When it is a very long trip around the world or a sabbatical year, fatigue in general and food fatigue in particular can begin to be felt. The same goes for rice in Asia, Pat-tai in Thailand, however tasty it may be.
The food blues can be temporary, but not always. The desire to eat these foods and specialities of the homeland even if it means losing the appetite for new flavours says a lot about our state of mind. This gastronomic nostalgia is rooted in different needs:
The need to rediscover one’s cultural environment
This hunger cries out for our desire to affirm our cultural belonging. In some countries, for example, eating is done alone, standing, in the street, in a hurry. Group meals are reserved for festivities, weddings or religious ceremonies. In France, meals are for sure an opportunity to eat, but also and above all a moment of exchange, communication and reunion. We discuss, we savour, it is at mealtime that we meet again. It is there that we talk about everything, ourselves, the roast that lacks a hint of salt. When travelling, they will be difficult to find these meals or foods and homeland speakers would find themselves gathered at dinner time! When we travel alone, we often eat alone or with the locals, in the language of the country and there, the conversation is not easy, spontaneous.
Away from your country for many months, it may be that this need to meet up with your loved ones, to talk, is expressed by this craving for cheese, quiche lorraine or lemon tartlet.
The need for comforting food
Throughout our lives, what we eat, when we eat it, acts directly on our emotions. We then talk about cuddly food. A Cambodian mother will prepare a spicy broth to cheer up her little one or her husband. In France, a hot chocolate, a ratatouille, an apple tart with cinnamon flavours are comforting foods. But here you are, far from the country and here, no chocolate or apples!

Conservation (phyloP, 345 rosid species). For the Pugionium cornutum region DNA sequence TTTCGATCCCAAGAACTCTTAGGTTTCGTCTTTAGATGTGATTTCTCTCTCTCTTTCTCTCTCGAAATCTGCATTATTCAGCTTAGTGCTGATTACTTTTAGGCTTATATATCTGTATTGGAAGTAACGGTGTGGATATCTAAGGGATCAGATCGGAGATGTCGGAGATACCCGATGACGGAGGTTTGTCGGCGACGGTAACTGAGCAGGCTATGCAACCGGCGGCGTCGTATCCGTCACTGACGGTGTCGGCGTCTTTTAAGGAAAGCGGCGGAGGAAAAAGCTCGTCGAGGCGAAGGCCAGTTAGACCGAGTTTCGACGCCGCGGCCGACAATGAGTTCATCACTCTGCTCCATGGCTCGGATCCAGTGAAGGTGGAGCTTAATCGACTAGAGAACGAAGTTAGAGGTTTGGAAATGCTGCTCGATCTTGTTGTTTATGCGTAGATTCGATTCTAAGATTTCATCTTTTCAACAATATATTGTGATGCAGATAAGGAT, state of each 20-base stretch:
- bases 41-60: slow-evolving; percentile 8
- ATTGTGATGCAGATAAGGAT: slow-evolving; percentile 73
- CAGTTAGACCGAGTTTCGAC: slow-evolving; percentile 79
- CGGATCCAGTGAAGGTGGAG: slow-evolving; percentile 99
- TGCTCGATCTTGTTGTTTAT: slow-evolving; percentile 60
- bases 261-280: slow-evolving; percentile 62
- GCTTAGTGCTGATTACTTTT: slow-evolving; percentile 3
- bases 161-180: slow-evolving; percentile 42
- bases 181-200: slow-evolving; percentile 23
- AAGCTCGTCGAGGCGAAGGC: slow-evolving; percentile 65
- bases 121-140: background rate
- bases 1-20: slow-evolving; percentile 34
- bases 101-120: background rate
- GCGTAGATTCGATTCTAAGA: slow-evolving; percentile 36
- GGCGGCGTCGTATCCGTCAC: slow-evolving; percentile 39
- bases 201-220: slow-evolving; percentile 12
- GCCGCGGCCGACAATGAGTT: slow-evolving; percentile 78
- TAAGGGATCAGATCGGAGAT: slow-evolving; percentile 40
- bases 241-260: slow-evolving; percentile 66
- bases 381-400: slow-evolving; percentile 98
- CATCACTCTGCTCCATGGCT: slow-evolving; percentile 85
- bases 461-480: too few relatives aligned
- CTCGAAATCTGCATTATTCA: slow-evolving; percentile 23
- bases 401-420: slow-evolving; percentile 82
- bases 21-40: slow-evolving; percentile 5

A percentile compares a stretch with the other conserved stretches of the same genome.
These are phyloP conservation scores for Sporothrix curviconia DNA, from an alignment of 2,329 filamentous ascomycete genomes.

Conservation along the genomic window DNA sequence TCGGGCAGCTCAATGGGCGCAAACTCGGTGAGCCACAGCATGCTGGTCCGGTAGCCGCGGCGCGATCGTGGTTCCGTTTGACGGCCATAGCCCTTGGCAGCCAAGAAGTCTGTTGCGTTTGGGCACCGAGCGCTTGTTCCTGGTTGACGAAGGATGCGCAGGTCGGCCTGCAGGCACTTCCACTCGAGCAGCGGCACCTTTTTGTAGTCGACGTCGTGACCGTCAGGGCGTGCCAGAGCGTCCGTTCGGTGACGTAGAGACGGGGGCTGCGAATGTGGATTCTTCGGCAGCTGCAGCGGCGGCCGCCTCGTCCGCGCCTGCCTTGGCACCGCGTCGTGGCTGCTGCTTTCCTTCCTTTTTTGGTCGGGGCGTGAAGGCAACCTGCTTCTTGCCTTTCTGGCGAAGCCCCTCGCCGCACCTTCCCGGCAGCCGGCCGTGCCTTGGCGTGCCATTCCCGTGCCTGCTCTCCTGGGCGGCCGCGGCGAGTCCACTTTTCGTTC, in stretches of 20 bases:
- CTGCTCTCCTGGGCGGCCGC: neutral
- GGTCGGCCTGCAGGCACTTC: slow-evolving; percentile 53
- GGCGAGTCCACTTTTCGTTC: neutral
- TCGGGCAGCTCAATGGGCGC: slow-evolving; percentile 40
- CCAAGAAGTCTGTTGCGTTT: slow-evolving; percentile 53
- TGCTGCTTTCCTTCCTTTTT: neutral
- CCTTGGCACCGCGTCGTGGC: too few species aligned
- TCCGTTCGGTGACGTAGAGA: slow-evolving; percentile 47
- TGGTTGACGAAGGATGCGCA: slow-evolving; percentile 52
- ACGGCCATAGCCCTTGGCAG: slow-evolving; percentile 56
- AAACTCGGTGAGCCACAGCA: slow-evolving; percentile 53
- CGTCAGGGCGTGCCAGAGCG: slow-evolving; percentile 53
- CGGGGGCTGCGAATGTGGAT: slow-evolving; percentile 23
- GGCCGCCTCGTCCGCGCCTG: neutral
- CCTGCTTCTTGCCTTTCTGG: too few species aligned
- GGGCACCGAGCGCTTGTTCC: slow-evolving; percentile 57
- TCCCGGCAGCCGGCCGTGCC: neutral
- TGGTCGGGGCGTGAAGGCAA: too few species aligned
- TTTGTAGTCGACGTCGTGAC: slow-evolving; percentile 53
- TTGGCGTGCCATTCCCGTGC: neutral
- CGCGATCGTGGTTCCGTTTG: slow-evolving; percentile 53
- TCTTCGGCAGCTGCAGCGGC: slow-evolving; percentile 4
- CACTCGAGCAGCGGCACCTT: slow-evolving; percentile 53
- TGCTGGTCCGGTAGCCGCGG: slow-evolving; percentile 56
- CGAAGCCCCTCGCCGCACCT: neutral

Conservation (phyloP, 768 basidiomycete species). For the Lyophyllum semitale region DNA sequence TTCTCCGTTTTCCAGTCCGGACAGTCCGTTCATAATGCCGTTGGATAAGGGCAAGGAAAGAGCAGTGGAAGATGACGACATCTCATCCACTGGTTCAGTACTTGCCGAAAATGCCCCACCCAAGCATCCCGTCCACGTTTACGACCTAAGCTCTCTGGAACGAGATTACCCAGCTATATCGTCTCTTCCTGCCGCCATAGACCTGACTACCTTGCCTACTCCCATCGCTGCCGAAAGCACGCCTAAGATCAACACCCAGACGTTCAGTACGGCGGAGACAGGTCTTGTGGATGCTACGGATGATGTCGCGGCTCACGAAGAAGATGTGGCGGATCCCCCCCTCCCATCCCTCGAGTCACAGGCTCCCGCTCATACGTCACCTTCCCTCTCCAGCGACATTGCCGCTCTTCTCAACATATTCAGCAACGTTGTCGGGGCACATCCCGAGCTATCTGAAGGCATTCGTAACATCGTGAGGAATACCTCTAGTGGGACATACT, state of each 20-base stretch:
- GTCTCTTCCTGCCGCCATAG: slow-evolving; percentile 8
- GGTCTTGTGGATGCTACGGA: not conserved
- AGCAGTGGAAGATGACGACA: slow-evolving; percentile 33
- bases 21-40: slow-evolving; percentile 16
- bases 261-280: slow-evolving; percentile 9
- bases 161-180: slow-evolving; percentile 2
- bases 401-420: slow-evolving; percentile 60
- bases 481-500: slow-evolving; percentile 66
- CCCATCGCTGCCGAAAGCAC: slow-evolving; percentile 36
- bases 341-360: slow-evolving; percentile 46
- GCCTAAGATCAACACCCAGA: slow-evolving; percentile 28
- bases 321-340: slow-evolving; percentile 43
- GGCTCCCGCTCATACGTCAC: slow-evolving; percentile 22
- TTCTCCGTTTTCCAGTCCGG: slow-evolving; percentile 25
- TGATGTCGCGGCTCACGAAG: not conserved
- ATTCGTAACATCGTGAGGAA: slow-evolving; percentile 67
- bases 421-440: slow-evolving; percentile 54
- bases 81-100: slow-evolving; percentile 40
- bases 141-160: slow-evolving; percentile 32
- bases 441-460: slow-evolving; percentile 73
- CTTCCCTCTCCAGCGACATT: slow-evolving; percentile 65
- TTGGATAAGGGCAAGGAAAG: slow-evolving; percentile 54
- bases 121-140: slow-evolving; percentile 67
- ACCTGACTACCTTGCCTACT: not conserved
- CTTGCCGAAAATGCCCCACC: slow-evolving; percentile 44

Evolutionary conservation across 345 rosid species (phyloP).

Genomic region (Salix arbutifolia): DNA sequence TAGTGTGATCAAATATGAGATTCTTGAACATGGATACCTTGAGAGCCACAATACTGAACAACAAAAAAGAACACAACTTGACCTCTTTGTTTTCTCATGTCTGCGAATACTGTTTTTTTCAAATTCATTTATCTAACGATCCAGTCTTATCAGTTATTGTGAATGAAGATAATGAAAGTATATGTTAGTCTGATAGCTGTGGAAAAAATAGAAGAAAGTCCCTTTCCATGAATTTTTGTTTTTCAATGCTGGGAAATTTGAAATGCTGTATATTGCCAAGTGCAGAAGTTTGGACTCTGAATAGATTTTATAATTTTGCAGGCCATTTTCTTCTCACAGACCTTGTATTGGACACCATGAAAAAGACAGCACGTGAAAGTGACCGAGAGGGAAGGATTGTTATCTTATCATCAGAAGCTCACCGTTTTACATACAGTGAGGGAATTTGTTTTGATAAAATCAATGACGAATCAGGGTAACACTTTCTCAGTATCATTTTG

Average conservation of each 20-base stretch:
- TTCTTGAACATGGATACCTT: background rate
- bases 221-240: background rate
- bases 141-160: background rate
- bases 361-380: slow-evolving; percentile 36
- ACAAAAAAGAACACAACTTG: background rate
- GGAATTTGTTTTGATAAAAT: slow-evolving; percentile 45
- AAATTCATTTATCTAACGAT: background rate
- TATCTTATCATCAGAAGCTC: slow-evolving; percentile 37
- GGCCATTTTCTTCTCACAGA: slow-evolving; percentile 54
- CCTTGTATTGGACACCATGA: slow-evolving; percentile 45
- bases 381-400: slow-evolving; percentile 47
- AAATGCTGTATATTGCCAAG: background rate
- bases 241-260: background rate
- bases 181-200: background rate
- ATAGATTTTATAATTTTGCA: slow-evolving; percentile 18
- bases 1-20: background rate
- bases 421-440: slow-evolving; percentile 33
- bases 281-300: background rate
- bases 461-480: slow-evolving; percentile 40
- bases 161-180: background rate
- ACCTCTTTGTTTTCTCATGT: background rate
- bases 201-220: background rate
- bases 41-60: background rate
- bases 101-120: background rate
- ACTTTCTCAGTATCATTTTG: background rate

You don’t need to be in a deep depression to feel like biting into a chocolate bar or a pepper steak. It’s just that sometimes it’s just a matter of weariness. Eating rice or foul every day when you are used to European menus is enough to make even the most adventurous traveller despair!
Travel and food sensitivities
Some travellers have more demanding taste buds than others. Some will settle for anything, while others will refuse an unfamiliar dish outright. It’s not a question of caprice but of capacity. I’ve seen travellers vomit after tasting Kumis (the fermented mare’s milk, dear to Central Asia) or feel bad after a soup with unmentionable ingredients. These travellers will obviously be more sensitive to the gastronomic blues on a long trip.
Specific diets when travelling
A vegetarian or vegan in Mongolia is going to have a hard time. It is in his best interest to cook his own food because there is a lot of meat consumed there. He risks to be often disgusted and to eat always the same thing during his stay. Travellers with special diets are the ideal victims of a food-blues blow.
So what to do? Stop the travel of your life for a baguette and an apple tart? Of course not! Here are a few ideas